DFL primary for state auditor becoming combative and contentious race

By KBJR News 1

July 18, 2014 Updated Jul 19, 2014 at 9:39 PM CDT

DULUTH, Minn. (NNCNOW.com) --- In an office that is typically the most politically ignored, the race for state auditor is shaping up to be the most combative and contentious statewide race in Minnesota.

Former DFL lawmaker Matt Entenza filed last minute papers to run against a member of his own party, State Auditor Rebecca Otto.

Entenza is criticizing Otto for a vote she took against gay marriage eleven years ago.

"That was a decade ago," Otto said. "I did identify that it was a very big mistake – the biggest mistake that I made – and I worked from that time forward to make sure we had marriage equality in our state."

Entenza says he is running because he wants to see a progressive state auditor that will do more on pensions and corporate welfare.

"I'm calling for an activist's auditor's office – an office that is going to do more for the people," Entenza said.

"Minnesotans don't tolerate activist state auditors very well," Otto said. "You are not there to set public policy, you don't give out money, you don't set policy. It's an oversight job and if you don't understand that you should not be in the office."

Otto says Entenza is running for State Auditor for future political ambitions.

"He wants to be governor, he ran for that before, he ran for attorney general, now he is running for state auditor – it's office shopping," Otto said.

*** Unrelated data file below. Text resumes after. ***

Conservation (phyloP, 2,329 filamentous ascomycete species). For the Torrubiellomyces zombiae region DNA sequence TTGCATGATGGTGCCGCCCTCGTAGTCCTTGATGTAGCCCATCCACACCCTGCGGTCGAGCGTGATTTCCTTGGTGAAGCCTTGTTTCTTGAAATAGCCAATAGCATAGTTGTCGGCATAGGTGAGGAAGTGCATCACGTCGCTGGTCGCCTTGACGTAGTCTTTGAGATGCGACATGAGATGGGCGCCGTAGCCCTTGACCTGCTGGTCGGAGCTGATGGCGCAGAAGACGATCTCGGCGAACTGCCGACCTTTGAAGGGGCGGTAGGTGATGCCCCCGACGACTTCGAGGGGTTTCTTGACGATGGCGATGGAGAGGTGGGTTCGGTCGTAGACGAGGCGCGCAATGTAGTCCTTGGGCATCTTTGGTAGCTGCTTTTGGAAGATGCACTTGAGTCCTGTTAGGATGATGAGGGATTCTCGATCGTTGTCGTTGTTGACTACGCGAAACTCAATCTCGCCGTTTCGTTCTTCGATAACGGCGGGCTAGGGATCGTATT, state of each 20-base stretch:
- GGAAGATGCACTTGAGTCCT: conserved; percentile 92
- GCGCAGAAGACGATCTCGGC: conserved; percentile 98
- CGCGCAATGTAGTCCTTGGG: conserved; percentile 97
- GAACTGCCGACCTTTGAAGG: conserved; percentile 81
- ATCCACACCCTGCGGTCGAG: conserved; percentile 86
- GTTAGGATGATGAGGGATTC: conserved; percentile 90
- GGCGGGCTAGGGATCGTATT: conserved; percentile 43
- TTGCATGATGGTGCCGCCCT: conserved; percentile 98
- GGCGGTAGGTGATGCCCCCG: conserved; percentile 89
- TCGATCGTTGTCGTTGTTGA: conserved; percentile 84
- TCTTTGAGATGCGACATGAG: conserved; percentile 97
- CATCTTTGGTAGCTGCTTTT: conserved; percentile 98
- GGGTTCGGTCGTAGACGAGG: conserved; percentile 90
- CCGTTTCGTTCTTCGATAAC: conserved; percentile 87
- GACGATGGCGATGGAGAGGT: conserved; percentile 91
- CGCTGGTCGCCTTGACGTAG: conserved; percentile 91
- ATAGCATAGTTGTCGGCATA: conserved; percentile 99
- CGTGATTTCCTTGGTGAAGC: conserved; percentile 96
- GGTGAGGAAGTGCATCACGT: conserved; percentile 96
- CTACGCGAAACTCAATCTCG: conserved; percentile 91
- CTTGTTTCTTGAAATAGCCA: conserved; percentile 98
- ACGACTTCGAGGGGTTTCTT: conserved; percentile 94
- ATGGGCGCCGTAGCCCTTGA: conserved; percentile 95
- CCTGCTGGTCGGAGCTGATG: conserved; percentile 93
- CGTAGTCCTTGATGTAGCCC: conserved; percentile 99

Entenza is also taking the case to voters that Otto has a "too–cozy relationship with major accounting companies."

The Entenza campaign further cites Otto's work for hosting a national state auditors' convention that was sponsored by accounting firms doing business with local municipalities.

“He said that we regulate privacy pay firms – we don’t. He said that we watch dog them – we don’t. He does not understand auditing,” Otto said Friday.

Entenza spent millions of his own money for a failed campaign for governor in 2010 – and some believe he is willing to do it again.

Alisa Von Hagel says with the possibility of self financing, Entenza may make this race competitive, which means more political mudslinging.

"With the increase in fundraising capacities these races are going to become more contentious with the amount of money involved and thus stirring up the same type of political mudslinging," said Von Hagel, who is a professor of political science at the University of Wisconsin Superior.

The two Democrats will face off in the August primary. Whoever wins the DFL primary will go onto face former Long Lake Mayor Randy Gilbert, who is running as a Republican.

Nick Minock